Friday, March 30, 2012

Pumpkin Leather

This pumpkin leather recipe from Family Fun magazine tastes exactly like fruit roll-ups. It only contains two ingredients - pumpkin pie mix and applesauce, but takes 10 hours to cook. You spread it thin on parchment paper and cook it at 140 degrees. This was a problem for my oven because the lowest setting is 170 degrees. Sometimes I left the door ajar, but that wasn't working either because it just made the oven work harder trying to keep the temperature at 170. It worked out fine but still took almost the whole time.

I originally made this as a snack to take to Disneyland for the girls, but when we got there Mads had had teeth work and was off sticky stuff and Sophie didn't feel good and was off food in general. All the adults agreed it tasted ok and was amazing exactly like a commercially prepared one. And here's a picture of the adorable Sophie after getting her hair done at the Bibbity Bobbity Boutique.

Wednesday, March 28, 2012

Kabocha No Nimono

According to the poster of this recipe on, "This is the most common (and delicious!) method of cooking pumpkin in Japan. The usual hard-skinned variety of pumpkin/squash is best." I made a half batch because I'm running out of pumpkin. In case you aren't from the DC area, we didn't have a winter this year so my natural cold storage unit (the shed) was actually hot in the winter sun. My pumpkins, sitting in their hay beds, were roasting instead of chilling.

The recipe was easy to make, and would have lots of different uses. The paper towel lid was odd, but the author said it was important and not to skip it. The pumpkin ends up with a slight salty/sweet taste. I enjoyed it as a side dish.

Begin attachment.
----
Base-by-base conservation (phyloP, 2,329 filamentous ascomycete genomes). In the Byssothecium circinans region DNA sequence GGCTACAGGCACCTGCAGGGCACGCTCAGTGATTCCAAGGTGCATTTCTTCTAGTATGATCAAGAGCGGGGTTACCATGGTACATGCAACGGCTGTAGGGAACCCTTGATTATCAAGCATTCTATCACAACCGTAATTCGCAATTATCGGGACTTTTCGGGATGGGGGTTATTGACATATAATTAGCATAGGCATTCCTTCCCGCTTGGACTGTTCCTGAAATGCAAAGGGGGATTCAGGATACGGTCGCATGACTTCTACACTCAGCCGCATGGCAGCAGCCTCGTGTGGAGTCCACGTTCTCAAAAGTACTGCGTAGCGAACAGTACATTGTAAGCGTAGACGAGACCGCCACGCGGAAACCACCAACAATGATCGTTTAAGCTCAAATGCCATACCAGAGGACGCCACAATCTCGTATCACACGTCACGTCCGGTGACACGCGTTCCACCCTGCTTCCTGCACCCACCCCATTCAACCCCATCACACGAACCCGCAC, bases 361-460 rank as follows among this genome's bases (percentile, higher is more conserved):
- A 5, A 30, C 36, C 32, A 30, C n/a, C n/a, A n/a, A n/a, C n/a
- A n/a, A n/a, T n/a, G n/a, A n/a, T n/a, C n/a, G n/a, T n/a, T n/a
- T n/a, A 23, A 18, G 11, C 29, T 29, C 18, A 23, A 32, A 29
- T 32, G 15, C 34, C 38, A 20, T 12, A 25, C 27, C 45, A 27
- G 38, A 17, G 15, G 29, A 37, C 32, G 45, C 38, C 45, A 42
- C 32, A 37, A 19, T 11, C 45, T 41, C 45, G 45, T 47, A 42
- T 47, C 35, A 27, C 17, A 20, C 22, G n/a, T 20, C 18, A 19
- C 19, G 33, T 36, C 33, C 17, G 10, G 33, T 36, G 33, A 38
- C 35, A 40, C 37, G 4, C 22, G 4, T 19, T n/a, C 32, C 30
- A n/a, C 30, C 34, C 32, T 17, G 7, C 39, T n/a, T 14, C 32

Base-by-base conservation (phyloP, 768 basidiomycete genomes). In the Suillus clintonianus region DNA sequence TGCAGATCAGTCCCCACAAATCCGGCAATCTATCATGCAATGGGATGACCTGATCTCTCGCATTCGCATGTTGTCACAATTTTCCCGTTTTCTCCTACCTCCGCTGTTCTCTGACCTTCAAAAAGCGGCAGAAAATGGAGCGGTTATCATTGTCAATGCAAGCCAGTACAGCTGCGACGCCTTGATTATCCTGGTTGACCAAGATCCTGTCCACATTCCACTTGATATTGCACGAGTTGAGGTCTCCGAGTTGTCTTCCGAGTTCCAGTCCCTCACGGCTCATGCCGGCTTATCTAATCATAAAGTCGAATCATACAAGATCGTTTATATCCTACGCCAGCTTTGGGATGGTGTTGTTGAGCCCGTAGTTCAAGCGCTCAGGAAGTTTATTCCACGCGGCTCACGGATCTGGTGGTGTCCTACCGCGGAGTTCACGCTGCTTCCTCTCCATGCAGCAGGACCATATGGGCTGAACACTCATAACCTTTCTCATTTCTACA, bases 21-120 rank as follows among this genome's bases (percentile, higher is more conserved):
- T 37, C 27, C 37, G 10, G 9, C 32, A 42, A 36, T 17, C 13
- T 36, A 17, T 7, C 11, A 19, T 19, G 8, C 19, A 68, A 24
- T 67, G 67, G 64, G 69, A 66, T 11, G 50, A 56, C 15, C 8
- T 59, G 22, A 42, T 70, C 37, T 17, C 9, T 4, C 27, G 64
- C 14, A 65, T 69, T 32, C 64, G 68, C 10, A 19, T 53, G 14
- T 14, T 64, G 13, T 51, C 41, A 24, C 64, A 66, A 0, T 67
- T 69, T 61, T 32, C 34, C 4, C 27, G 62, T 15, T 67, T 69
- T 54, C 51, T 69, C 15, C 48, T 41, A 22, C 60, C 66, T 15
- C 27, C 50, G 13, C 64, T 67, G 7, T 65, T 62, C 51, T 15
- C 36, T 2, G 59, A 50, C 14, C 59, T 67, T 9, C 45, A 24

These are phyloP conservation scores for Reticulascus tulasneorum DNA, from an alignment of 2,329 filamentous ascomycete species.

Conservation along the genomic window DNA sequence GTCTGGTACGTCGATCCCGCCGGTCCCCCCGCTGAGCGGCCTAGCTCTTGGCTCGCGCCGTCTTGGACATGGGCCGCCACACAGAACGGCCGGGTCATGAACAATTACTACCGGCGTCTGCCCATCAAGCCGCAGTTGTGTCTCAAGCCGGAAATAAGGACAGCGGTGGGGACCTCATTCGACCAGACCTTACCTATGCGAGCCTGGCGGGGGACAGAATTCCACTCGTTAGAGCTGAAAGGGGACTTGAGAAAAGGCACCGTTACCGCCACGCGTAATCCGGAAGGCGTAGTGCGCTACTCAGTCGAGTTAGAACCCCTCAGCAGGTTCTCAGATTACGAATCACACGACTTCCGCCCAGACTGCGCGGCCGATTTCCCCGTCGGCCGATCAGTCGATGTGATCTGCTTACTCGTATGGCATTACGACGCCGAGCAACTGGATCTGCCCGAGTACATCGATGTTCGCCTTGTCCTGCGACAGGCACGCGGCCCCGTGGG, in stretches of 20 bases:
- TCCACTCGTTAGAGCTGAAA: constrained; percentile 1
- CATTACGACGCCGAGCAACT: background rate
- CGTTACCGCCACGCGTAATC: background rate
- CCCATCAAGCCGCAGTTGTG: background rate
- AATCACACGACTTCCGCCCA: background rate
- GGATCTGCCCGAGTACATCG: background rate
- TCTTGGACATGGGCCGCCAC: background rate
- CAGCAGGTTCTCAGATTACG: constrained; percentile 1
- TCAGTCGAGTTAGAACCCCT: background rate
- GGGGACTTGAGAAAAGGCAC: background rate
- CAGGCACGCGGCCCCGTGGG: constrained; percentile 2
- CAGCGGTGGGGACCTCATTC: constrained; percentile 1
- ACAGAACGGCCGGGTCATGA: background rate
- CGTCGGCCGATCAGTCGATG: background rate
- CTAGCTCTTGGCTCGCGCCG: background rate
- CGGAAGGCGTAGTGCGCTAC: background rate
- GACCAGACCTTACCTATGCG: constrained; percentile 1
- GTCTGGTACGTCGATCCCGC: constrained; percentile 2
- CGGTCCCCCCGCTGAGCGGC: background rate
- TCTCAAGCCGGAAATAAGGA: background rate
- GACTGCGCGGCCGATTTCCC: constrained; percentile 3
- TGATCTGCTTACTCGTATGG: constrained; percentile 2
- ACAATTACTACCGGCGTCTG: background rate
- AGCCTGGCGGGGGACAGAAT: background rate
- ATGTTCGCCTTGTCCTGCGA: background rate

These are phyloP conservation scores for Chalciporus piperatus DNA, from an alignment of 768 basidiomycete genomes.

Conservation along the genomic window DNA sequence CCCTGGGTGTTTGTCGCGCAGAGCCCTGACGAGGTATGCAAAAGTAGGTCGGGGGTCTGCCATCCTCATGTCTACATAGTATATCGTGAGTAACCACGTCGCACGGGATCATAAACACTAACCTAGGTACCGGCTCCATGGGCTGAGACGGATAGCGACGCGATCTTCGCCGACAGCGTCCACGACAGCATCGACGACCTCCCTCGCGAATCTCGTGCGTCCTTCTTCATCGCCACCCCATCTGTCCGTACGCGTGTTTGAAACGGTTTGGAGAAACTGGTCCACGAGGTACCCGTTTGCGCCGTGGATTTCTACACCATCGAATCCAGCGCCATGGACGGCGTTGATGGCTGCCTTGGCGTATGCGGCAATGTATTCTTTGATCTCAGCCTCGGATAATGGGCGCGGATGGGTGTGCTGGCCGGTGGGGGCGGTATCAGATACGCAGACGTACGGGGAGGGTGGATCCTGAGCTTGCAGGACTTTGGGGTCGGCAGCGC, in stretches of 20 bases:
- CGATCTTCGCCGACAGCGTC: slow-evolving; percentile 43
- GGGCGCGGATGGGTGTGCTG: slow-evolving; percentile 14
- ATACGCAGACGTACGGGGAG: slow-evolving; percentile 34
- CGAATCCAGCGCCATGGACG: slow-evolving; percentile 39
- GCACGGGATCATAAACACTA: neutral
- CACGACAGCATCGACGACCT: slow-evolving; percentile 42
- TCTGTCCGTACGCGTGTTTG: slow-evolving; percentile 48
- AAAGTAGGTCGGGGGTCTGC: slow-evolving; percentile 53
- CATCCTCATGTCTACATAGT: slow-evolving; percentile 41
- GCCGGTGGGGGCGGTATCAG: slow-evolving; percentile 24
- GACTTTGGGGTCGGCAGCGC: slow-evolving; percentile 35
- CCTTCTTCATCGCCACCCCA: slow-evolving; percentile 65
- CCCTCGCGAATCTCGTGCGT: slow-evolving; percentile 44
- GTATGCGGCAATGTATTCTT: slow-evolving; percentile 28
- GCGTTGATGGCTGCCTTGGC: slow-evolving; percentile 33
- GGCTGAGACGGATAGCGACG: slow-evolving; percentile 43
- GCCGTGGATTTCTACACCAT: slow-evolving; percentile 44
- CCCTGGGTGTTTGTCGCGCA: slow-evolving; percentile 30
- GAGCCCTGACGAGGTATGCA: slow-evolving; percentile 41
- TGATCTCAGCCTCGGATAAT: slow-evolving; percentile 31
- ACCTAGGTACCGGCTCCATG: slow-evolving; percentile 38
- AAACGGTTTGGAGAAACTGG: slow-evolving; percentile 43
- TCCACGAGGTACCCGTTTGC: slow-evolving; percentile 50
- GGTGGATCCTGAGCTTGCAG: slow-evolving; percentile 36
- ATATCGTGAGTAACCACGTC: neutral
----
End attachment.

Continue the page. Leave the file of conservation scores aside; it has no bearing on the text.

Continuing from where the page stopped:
Monday, March 26, 2012

Salmon Macaroni and Cheese with Pumpkin

This recipe is not for everyone. If you don't love every ingredient individually and together, you should probably just skip this one. For one thing, 12oz of Gruyere cheese and 9oz of smoked salmon are too pricey for a mistake. I made a half batch, and both the Hub and I liked it, but didn't love it. It was too close to tuna noodle casserole for my tastes. I think the mac and cheese part gets a little lost with this type of cheese and the addition of pumpkin and smoked salmon.

Friday, March 23, 2012

Sugar Pumpkin, Feta and Cilantro Quesadillas

This quesadilla recipe from Bon Appetit was excellent for lunch one Saturday afternoon. I was the only tester, the Hub not being a big feta fan. I cooked my pumpkin on top of the stove and threw in some onions too. A quesadilla maker helps to melt the feta slowly and crisp the tortillas without having to turn the whole thing over.

Wednesday, March 21, 2012

Apple Pumpkin Japanese Chicken Curry

Both the Hub and I liked this Japanese curry recipe from the blog Caper Berry. It has some vague ingredient descriptions like bowl of pumpkin and 4 to 6 pieces of curry base. (I used a cereal bowl of pumpkin and green curry paste.) Their sauce looks thicker than mine and if I made it again, I would probably thicken it up with cornstarch or flour. The flavor was perfect though and the apples, pumpkin and carrots complemented each other.